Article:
After they dock at Fell Station, they go to purchase their arms, but soon receive an invitation from the Baron himself.  After going back to change into more formal uniforms, they arrive at Baron Fell’s private quarters.  Miles notes that the private sector of the station seems to run completely independently from the rest of the station, able to separate if necessary, and probably has its own engine and weapons too.  The reception chamber inside is large, open and yet with numerous private nooks.  The exits are all guarded, and one wall is a large viewport overlooking the docks and the planet below.  The various groups of people inside are dressed in a variety of fashions, but Baron Fell’s customers don’t mingle with each other.  When a serving woman offers them drinks, Miles allows Bel to take some, though Miles, with poor alcohol tolerance, doesn’t drink much of his.

They hear music from nearby, and move towards it, but are caught off-guard by the musician, who Miles takes for one of House Ryoval’s wilder experiments.  A woman floats in a null-gee bubble, playing a double-sided stringed instrument with hammers held in all four of her hands, her lower arms emerging from where her legs would have been.  Thorne identifies her as a quaddie, from a genetic experiment dating back two hundred years, to about the time of the first hermaphrodites.  They’d been planned as ideal zero-gravity dwellers, until the advent of artificial gravity made them obsolete, but they fled and set up their own null-gee world far away from Earth.  Thorne is surprised to see one so far from home.  They listen to the piece until its end, and Miles encourages Bel to go talk to her.

Bel is momentarily tongue-tied, then asks her about her instrument, which she calls a double-sided hammer dulcimer.  Bel asks her how she got there, and she said she was working her way back home from Earth and took employment with Baron Fell on the way.  She is pleased to be recognizes as a quaddie, not a genetic freak, and Bel commiserates, as a hermaphrodite himself.  She introduces herself as Nicol, no last name, and Bel asks her what she’s doing later.

At that point they are interrupted by Georish Stauber, a.k.a. Baron Fell, a jovial-looking man, older than Miles had pictured.  Miles bows expertly, then castigates himself for not bowing awkwardly like Bel, to help preserve his Betan cover.  The Baron tells Miles he’s glad to meet Admiral Naismith at last, after his rapid rise and mysterious origins; Miles finds his gaze almost too avid, and wonders if Fell knows about his dual identity.  The Baron compliments him for his success at Vervain, and his disposal of the fleet’s previous commander.

“You interest me exceedingly,” continued the baron. “For example, there’s the puzzle of your apparent age. And your prior military career.”

If Miles had kept his drink, he’d have knocked it back in one gulp right then. He clasped his hands convulsively behind his back instead. Dammit, the pain lines just didn’t age his face enough. If the baron was indeed seeing right through the pseudo-mercenary to the twenty-three-year-old Security lieutenant—and yet, he usually carried it off—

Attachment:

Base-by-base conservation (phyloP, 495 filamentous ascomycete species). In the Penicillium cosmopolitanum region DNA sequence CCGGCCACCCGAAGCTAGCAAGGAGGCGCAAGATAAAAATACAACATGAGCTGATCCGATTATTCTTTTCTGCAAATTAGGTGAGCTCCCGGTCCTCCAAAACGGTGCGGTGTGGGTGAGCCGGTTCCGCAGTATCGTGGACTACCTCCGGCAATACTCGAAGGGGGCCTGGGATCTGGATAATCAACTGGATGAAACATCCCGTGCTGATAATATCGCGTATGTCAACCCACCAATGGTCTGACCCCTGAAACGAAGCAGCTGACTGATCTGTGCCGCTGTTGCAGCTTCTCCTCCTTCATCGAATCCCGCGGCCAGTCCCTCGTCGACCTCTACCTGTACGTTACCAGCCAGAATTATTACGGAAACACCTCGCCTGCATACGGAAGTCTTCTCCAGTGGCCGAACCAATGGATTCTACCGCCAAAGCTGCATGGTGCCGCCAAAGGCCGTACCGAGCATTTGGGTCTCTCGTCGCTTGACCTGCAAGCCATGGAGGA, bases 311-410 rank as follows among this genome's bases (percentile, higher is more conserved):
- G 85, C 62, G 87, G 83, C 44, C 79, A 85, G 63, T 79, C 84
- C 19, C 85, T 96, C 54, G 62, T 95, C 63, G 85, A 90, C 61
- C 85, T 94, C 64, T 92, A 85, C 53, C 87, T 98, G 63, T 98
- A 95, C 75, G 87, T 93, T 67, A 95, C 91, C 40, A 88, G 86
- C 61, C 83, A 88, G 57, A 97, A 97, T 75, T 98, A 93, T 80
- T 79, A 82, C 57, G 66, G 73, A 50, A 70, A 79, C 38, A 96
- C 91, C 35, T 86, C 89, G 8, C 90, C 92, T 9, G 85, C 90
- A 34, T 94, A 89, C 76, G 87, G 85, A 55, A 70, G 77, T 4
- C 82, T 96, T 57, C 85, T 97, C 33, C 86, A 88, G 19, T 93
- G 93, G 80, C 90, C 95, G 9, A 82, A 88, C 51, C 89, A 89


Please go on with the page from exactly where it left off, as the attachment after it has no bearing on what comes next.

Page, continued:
The baron lowered his voice. “Do the rumors run equally true about your Betan rejuvenation treatment?”

Miles is relieved to know the reason for the Baron’s interest, and asks him why he doesn’t just do the usual Jacksonian thing and have himself transplanted into a clone-body.  Baron Fell says that he’s had some trouble in that area, with the body donors dying inconveniently, and he doesn’t want to risk having his own brain die in the process.  Miles “admits” that he did partake in an experimental procedure, but claims it wasn’t successful, leaving his bones overly brittle, and his expected life-span not good.  Baron Fell is disappointed, while Bel conceals his amusement at Miles’s fabrication, the rejuvenation treatment being 100% mythical.

A newcomer approaches them, with a bodyguard–heightened metabolism and callus-ridged hand marking him as a strong fighter even unarmed; the man himself appeared young, but there was likely an older brain inside the body.  Baron Fell introduces him as Baron Ryoval; Miles makes sure to bow awkwardly this time.  The quaddie, Nicol, recoiled when Ryoval approached, and is now pretending to tune her dulcimer, keeping it between her and Ryoval, who appraises her openly.  Ryoval is about to request a song when he receives a page on his wrist com.

“This is Manager Deem in Sales and Demonstrations. We have a problem. That creature House Bharaputra sold us has savaged a customer.”

Ryoval’s greek-statue lips rippled in a silent snarl. “I told you to chain it with duralloy.”

“We did, my lord. The chains held, but it tore the bolts right out of the wall.”

Ryoval tells them to stun it, which they already have, then tells them to starve it into submission.  The “client” is injured, so Ryoval assigns his personal physician to look at him, but is annoyed at their incompetence.  He returns to his song request, but doesn’t let Nicol play very long before interrupting her and saying she’s just what he’s looking for.  Nicol and Bel are both annoyed at the song’s interruption.  Fell says that she’s still not for sale, but Ryoval says Fell hasn’t heard his offer yet.  Fell and Ryoval debate whether she can be duplicated, particularly her musical skills and creativity; Miles realizes that Fell is really just lording his possession of Nicol over his rival.